Not long after his exhibition in Pasadena, Foulkes began making paintings of rocky western landscapes as well as works inspired by tourist postcards, using his signature technique of employing a rag to add and subtract paint, achieving an exquisite texture resembling worn denim or human flesh. He was interested in the texture of the rocks, not just the effect of making a picture of a rock; the craggy surface of the rag-painted rocks reminded him of skin, and he painted rocks that resembled figures and human profiles. In 1969 he exhibited several monumental rocks painted in washy monochromes of pink, light blue, acid green, and lavender. These paintings are even more figurative than his earlier rock paintings and feel like giant rock creatures about to leap off the wall, evoking his early interest in surrealism.

Although his rock paintings were a great success, Foulkes grew dismayed that his work was becoming formulaic and was increasingly frustrated by the flatness of the paintings. He turned to a self-portrait in the studio and in a bold move obscured his face with a shocking pool of dripping red paint. The painting, Who’s on Third? (1971–73), is the first in a series of “bloody head” portraits featuring disfigured or obscured faces, which Foulkes continues to make today.

Foulkes’s paintings from the 1970s were often framed with found materials—stamped and stained wood and recycled frames, an iron grate, boards with nails sticking out, and chipped corners. These frames extended the work beyond the canvas and signaled his return to dimensional paintings. He often incorporated real objects that appear to be trompe l’oeil effects. He also began to defy the confines of the frame structure, with arms or ties extending past the edge of the frame.

In the late 1970s and early 1980s, Foulkes began to push the constructed paintings even further, treating them as a stage, building out and deepening back, creating an illusion of infinite depth within the picture. His dimensional paintings incorporated items such as clothing, road signs, and household objects, which were integrated seamlessly. By manipulating shapes and creating real shadows, he transformed two-dimensional paintings into vivid, diorama-like pictures. The works are unlike anything else that was being made at the time (or has been made since) and pop off the wall and into space. These tableaux pieces include self-portraits and satirical images of politicians, Mickey Mouse, and Walt Disney. In his monumental work The Lost Frontier (1997–2005), Foulkes achieved the ultimate illusion of depth. The picture, arguably his masterpiece, is a bleak depiction of Los Angeles that appears to stretch beyond the horizon for miles, yet in reality the painting is only eight inches deep.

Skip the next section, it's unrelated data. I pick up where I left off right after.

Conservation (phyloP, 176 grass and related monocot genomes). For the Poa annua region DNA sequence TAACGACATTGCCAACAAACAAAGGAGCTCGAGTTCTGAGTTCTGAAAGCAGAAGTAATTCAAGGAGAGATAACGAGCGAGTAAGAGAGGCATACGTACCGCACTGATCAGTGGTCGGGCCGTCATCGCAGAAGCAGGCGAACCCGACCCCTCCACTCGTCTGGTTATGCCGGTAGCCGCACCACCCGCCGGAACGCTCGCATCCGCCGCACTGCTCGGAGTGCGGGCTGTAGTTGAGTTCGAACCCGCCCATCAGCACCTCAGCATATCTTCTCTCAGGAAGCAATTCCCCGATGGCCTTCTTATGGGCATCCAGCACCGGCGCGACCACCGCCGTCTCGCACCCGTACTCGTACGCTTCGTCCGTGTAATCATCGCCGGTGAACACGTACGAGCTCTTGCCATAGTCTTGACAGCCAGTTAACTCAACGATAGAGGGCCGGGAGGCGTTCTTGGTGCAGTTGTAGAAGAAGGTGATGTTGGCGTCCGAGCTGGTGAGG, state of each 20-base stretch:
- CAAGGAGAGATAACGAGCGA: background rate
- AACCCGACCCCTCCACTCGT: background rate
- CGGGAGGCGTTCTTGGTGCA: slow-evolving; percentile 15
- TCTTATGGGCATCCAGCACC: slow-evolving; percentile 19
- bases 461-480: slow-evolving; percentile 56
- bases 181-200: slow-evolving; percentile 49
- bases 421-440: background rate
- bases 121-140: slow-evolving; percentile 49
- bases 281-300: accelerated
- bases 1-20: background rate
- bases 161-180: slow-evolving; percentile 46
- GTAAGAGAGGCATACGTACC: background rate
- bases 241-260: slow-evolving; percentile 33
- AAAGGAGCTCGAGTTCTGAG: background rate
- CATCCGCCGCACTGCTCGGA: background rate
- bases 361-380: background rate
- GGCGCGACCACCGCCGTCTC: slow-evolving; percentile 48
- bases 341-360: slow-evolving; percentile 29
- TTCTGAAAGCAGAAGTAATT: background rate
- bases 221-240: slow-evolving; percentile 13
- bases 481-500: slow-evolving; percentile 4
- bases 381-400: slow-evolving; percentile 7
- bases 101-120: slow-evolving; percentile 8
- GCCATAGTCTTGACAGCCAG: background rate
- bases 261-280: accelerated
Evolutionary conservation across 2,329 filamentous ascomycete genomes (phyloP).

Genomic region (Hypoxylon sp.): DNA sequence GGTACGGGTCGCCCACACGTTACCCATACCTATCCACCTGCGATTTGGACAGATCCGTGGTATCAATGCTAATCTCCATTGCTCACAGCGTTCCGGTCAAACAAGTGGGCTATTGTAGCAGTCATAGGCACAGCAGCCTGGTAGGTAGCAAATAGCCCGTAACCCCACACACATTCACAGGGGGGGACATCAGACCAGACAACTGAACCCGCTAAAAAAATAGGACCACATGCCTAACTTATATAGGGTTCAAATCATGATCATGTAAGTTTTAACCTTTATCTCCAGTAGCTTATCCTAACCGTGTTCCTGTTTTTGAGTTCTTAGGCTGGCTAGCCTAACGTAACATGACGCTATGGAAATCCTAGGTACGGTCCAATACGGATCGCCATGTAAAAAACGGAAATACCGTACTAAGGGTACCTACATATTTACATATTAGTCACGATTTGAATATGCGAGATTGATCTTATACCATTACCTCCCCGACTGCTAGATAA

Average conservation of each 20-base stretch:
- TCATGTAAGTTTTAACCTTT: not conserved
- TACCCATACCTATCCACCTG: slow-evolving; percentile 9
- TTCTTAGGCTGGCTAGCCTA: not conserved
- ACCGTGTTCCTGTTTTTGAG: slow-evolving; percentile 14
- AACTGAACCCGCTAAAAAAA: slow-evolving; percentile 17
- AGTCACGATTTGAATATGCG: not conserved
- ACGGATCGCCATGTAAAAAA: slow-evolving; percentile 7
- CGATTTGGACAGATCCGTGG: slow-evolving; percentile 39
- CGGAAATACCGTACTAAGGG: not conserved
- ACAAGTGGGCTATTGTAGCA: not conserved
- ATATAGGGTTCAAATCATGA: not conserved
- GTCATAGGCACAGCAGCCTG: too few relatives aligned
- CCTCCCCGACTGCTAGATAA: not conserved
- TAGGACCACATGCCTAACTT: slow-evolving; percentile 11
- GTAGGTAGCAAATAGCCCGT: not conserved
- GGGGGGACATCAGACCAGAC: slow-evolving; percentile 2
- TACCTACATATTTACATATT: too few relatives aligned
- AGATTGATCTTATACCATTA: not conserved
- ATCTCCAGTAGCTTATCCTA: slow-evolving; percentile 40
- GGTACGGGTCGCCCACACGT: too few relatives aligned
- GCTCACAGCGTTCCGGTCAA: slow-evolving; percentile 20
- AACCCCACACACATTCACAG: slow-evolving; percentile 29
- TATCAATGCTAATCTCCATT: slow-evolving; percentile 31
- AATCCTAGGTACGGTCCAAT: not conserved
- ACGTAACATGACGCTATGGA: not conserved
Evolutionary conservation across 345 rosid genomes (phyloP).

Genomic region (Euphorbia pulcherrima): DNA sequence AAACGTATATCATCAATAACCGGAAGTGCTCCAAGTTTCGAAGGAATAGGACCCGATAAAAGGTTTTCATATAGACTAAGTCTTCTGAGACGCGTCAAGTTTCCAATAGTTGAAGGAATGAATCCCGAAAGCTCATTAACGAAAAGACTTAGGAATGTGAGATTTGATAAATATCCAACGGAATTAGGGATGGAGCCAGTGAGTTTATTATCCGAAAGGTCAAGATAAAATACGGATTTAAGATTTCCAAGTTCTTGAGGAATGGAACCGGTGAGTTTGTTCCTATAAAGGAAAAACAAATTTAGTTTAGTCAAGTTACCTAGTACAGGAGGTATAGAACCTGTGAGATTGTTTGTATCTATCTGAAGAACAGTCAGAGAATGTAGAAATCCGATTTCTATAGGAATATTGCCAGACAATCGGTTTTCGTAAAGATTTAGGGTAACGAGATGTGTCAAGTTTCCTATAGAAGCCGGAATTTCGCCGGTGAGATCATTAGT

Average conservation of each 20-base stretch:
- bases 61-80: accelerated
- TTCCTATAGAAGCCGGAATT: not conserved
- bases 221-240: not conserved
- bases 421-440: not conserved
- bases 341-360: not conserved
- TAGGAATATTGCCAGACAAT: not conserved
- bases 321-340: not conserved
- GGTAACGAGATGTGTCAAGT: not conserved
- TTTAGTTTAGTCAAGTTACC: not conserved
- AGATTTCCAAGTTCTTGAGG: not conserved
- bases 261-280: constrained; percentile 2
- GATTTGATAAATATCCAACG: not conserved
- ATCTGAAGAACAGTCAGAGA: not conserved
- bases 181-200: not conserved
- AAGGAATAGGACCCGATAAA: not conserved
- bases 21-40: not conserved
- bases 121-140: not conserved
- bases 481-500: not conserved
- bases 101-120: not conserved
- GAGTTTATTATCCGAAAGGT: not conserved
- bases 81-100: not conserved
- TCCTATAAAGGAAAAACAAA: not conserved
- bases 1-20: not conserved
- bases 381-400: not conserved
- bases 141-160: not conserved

In the late 1970s Foulkes’s former father-in-law (one of the head animators at Disney Studios) gave him a copy of the Mickey Mouse Club Handbook from 1934, and Foulkes read the letter inside detailing how the club would teach children to be well-behaved, polite citizens. Dismayed by Disney’s attempts at brainwashing, Foulkes developed a skepticism and distrust that have remained with him ever since. A few years later he began to take his paintings in a new direction, and Mickey Mouse became a recurring character. The seminal work Made in Hollywood (1983) features a copy of the letter from the Mickey Mouse Club Handbook.

Music has been important to Foulkes since his childhood, from his junior high school days lip-synching Spike Jones’s big band songs to his later explorations of jazz, and he has always produced art and music simultaneously. In 1979, after participating in various bands, he began constructing his Machine, a magnificent multipart instrument featuring horns and cowbells, a bass, organ pipes, percussion, and more. He practices daily and regularly records his songs, which take up many of the same themes that are developed in his paintings. The exhibition will feature a new documentary video by Michael Gregory of Foulkes playing the Machine. Foulkes will perform with his Machine at the Hammer Museum in February and again toward the end of the show in May.